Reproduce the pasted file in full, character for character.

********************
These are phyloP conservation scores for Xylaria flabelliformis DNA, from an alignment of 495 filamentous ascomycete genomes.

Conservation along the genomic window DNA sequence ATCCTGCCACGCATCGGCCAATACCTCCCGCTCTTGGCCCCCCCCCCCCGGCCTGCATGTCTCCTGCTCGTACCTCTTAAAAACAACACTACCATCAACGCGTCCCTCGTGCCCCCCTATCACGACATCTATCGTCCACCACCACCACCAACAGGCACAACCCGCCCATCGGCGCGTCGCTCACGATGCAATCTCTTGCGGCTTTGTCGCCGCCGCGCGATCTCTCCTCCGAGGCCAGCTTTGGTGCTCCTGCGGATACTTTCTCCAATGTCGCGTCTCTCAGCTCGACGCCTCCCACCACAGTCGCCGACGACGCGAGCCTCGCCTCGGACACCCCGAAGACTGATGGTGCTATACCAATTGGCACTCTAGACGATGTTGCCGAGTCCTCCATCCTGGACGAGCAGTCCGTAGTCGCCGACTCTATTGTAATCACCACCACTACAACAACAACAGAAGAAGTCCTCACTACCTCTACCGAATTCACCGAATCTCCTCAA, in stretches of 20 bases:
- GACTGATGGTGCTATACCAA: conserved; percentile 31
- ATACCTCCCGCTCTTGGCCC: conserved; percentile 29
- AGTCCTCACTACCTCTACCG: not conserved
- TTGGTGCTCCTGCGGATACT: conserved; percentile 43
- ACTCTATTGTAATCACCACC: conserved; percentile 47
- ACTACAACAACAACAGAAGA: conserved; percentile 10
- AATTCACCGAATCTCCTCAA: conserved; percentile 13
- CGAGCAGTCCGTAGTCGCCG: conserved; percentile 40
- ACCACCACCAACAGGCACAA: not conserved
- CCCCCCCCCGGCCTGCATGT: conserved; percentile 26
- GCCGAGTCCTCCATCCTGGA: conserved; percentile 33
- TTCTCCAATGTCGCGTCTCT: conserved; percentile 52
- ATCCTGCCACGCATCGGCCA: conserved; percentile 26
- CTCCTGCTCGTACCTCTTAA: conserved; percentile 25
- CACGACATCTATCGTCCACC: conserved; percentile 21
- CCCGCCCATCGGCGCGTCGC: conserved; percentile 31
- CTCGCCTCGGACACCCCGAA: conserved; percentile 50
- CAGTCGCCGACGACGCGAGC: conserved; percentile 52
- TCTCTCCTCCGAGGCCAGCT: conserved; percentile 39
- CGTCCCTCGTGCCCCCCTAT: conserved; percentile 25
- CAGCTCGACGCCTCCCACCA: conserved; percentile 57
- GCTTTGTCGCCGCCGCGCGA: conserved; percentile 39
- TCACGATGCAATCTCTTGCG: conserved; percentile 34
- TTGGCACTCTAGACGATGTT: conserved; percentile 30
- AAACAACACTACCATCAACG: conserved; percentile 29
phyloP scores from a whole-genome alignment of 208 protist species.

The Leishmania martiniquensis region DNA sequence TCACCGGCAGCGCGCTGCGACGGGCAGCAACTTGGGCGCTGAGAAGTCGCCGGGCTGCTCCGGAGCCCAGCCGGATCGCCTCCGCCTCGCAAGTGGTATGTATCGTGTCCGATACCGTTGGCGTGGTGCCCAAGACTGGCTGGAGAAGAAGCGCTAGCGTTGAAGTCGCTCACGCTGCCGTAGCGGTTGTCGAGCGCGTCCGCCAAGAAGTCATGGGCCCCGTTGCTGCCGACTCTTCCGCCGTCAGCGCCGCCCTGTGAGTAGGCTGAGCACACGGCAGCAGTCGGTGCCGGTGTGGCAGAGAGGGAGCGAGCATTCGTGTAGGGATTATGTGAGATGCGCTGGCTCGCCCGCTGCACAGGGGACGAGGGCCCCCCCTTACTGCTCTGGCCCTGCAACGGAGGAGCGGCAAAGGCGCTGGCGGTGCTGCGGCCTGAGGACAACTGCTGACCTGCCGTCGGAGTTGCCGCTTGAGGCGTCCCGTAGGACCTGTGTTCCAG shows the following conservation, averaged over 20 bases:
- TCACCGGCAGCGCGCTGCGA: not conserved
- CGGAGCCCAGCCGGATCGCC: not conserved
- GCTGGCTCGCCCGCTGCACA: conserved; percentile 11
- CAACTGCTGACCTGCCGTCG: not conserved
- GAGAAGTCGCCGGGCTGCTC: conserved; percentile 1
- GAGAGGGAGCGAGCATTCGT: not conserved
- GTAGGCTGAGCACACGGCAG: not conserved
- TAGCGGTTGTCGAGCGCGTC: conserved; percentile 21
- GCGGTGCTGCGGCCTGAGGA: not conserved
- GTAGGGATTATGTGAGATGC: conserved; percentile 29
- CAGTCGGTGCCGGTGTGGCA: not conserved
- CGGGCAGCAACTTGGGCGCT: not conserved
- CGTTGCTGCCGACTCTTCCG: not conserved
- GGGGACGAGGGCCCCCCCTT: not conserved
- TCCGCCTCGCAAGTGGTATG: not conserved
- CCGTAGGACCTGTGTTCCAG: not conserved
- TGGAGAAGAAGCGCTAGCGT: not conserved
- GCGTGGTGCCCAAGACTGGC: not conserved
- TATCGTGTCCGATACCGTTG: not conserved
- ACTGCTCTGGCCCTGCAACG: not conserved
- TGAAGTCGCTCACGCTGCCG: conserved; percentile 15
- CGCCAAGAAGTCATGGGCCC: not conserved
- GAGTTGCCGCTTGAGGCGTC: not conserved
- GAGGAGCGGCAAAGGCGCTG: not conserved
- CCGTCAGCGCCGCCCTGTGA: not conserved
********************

These are phyloP conservation scores for Xylaria flabelliformis DNA, from an alignment of 495 filamentous ascomycete genomes.

Conservation along the genomic window DNA sequence ATCCTGCCACGCATCGGCCAATACCTCCCGCTCTTGGCCCCCCCCCCCCGGCCTGCATGTCTCCTGCTCGTACCTCTTAAAAACAACACTACCATCAACGCGTCCCTCGTGCCCCCCTATCACGACATCTATCGTCCACCACCACCACCAACAGGCACAACCCGCCCATCGGCGCGTCGCTCACGATGCAATCTCTTGCGGCTTTGTCGCCGCCGCGCGATCTCTCCTCCGAGGCCAGCTTTGGTGCTCCTGCGGATACTTTCTCCAATGTCGCGTCTCTCAGCTCGACGCCTCCCACCACAGTCGCCGACGACGCGAGCCTCGCCTCGGACACCCCGAAGACTGATGGTGCTATACCAATTGGCACTCTAGACGATGTTGCCGAGTCCTCCATCCTGGACGAGCAGTCCGTAGTCGCCGACTCTATTGTAATCACCACCACTACAACAACAACAGAAGAAGTCCTCACTACCTCTACCGAATTCACCGAATCTCCTCAA, in stretches of 20 bases:
- GACTGATGGTGCTATACCAA: conserved; percentile 31
- ATACCTCCCGCTCTTGGCCC: conserved; percentile 29
- AGTCCTCACTACCTCTACCG: not conserved
- TTGGTGCTCCTGCGGATACT: conserved; percentile 43
- ACTCTATTGTAATCACCACC: conserved; percentile 47
- ACTACAACAACAACAGAAGA: conserved; percentile 10
- AATTCACCGAATCTCCTCAA: conserved; percentile 13
- CGAGCAGTCCGTAGTCGCCG: conserved; percentile 40
- ACCACCACCAACAGGCACAA: not conserved
- CCCCCCCCCGGCCTGCATGT: conserved; percentile 26
- GCCGAGTCCTCCATCCTGGA: conserved; percentile 33
- TTCTCCAATGTCGCGTCTCT: conserved; percentile 52
- ATCCTGCCACGCATCGGCCA: conserved; percentile 26
- CTCCTGCTCGTACCTCTTAA: conserved; percentile 25
- CACGACATCTATCGTCCACC: conserved; percentile 21
- CCCGCCCATCGGCGCGTCGC: conserved; percentile 31
- CTCGCCTCGGACACCCCGAA: conserved; percentile 50
- CAGTCGCCGACGACGCGAGC: conserved; percentile 52
- TCTCTCCTCCGAGGCCAGCT: conserved; percentile 39
- CGTCCCTCGTGCCCCCCTAT: conserved; percentile 25
- CAGCTCGACGCCTCCCACCA: conserved; percentile 57
- GCTTTGTCGCCGCCGCGCGA: conserved; percentile 39
- TCACGATGCAATCTCTTGCG: conserved; percentile 34
- TTGGCACTCTAGACGATGTT: conserved; percentile 30
- AAACAACACTACCATCAACG: conserved; percentile 29
phyloP scores from a whole-genome alignment of 208 protist species.

The Leishmania martiniquensis region DNA sequence TCACCGGCAGCGCGCTGCGACGGGCAGCAACTTGGGCGCTGAGAAGTCGCCGGGCTGCTCCGGAGCCCAGCCGGATCGCCTCCGCCTCGCAAGTGGTATGTATCGTGTCCGATACCGTTGGCGTGGTGCCCAAGACTGGCTGGAGAAGAAGCGCTAGCGTTGAAGTCGCTCACGCTGCCGTAGCGGTTGTCGAGCGCGTCCGCCAAGAAGTCATGGGCCCCGTTGCTGCCGACTCTTCCGCCGTCAGCGCCGCCCTGTGAGTAGGCTGAGCACACGGCAGCAGTCGGTGCCGGTGTGGCAGAGAGGGAGCGAGCATTCGTGTAGGGATTATGTGAGATGCGCTGGCTCGCCCGCTGCACAGGGGACGAGGGCCCCCCCTTACTGCTCTGGCCCTGCAACGGAGGAGCGGCAAAGGCGCTGGCGGTGCTGCGGCCTGAGGACAACTGCTGACCTGCCGTCGGAGTTGCCGCTTGAGGCGTCCCGTAGGACCTGTGTTCCAG shows the following conservation, averaged over 20 bases:
- TCACCGGCAGCGCGCTGCGA: not conserved
- CGGAGCCCAGCCGGATCGCC: not conserved
- GCTGGCTCGCCCGCTGCACA: conserved; percentile 11
- CAACTGCTGACCTGCCGTCG: not conserved
- GAGAAGTCGCCGGGCTGCTC: conserved; percentile 1
- GAGAGGGAGCGAGCATTCGT: not conserved
- GTAGGCTGAGCACACGGCAG: not conserved
- TAGCGGTTGTCGAGCGCGTC: conserved; percentile 21
- GCGGTGCTGCGGCCTGAGGA: not conserved
- GTAGGGATTATGTGAGATGC: conserved; percentile 29
- CAGTCGGTGCCGGTGTGGCA: not conserved
- CGGGCAGCAACTTGGGCGCT: not conserved
- CGTTGCTGCCGACTCTTCCG: not conserved
- GGGGACGAGGGCCCCCCCTT: not conserved
- TCCGCCTCGCAAGTGGTATG: not conserved
- CCGTAGGACCTGTGTTCCAG: not conserved
- TGGAGAAGAAGCGCTAGCGT: not conserved
- GCGTGGTGCCCAAGACTGGC: not conserved
- TATCGTGTCCGATACCGTTG: not conserved
- ACTGCTCTGGCCCTGCAACG: not conserved
- TGAAGTCGCTCACGCTGCCG: conserved; percentile 15
- CGCCAAGAAGTCATGGGCCC: not conserved
- GAGTTGCCGCTTGAGGCGTC: not conserved
- GAGGAGCGGCAAAGGCGCTG: not conserved
- CCGTCAGCGCCGCCCTGTGA: not conserved